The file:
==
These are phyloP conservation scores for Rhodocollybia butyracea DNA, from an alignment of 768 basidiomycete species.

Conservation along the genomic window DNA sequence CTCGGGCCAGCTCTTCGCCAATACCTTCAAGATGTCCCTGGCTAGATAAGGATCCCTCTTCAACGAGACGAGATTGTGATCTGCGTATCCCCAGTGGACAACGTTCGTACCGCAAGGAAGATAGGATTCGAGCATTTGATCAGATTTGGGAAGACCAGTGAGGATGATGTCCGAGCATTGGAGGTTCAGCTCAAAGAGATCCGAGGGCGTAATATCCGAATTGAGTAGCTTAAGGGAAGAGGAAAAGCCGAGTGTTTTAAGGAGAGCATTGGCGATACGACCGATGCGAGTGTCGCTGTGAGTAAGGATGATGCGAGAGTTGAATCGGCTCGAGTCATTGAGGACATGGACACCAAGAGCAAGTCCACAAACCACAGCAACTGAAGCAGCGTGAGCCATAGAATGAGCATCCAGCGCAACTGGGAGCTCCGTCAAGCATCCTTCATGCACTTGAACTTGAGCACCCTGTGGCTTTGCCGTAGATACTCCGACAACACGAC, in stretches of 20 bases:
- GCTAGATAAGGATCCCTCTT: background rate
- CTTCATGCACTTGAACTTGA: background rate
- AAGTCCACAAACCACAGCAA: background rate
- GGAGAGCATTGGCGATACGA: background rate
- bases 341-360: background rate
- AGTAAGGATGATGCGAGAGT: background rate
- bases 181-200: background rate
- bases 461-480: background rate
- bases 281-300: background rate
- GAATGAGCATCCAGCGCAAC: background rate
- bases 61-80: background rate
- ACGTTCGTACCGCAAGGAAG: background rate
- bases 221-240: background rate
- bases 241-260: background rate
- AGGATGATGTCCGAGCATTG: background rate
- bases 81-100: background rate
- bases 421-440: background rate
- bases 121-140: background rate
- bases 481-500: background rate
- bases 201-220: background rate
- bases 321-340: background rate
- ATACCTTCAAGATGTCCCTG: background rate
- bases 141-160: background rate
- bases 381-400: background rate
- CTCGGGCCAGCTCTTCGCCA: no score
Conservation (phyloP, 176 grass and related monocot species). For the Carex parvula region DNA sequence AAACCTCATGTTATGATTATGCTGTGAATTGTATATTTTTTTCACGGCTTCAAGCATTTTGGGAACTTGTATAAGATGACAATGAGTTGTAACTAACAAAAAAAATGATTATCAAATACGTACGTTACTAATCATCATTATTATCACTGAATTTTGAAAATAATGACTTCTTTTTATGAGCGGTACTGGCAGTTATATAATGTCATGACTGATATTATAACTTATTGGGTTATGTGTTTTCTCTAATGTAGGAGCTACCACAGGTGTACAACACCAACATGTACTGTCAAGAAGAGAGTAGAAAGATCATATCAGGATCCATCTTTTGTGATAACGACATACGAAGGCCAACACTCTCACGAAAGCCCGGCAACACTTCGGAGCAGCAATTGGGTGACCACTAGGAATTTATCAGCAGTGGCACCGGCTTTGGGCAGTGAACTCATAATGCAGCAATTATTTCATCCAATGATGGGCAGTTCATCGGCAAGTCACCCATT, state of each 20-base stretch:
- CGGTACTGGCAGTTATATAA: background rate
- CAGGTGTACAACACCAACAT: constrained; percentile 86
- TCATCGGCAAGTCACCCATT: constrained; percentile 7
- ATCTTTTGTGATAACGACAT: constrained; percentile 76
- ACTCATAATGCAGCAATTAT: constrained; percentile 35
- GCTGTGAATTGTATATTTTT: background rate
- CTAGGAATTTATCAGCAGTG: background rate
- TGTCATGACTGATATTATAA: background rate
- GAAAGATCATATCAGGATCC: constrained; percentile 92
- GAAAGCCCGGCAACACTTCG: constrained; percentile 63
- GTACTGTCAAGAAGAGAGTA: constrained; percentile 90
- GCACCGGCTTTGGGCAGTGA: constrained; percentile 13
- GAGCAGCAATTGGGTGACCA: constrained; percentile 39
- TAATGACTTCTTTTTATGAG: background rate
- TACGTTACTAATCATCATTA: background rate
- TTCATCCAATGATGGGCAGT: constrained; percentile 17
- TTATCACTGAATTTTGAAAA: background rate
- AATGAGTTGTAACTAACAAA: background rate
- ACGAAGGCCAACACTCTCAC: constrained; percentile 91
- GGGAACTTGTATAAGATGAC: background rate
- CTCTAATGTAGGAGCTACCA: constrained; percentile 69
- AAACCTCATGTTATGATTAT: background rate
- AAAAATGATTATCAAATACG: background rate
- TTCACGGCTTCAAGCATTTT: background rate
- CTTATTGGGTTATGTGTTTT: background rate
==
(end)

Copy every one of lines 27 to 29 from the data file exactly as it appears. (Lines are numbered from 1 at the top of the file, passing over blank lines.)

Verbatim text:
- CTCGGGCCAGCTCTTCGCCA: no score
Conservation (phyloP, 176 grass and related monocot species). For the Carex parvula region DNA sequence AAACCTCATGTTATGATTATGCTGTGAATTGTATATTTTTTTCACGGCTTCAAGCATTTTGGGAACTTGTATAAGATGACAATGAGTTGTAACTAACAAAAAAAATGATTATCAAATACGTACGTTACTAATCATCATTATTATCACTGAATTTTGAAAATAATGACTTCTTTTTATGAGCGGTACTGGCAGTTATATAATGTCATGACTGATATTATAACTTATTGGGTTATGTGTTTTCTCTAATGTAGGAGCTACCACAGGTGTACAACACCAACATGTACTGTCAAGAAGAGAGTAGAAAGATCATATCAGGATCCATCTTTTGTGATAACGACATACGAAGGCCAACACTCTCACGAAAGCCCGGCAACACTTCGGAGCAGCAATTGGGTGACCACTAGGAATTTATCAGCAGTGGCACCGGCTTTGGGCAGTGAACTCATAATGCAGCAATTATTTCATCCAATGATGGGCAGTTCATCGGCAAGTCACCCATT, state of each 20-base stretch:
- CGGTACTGGCAGTTATATAA: background rate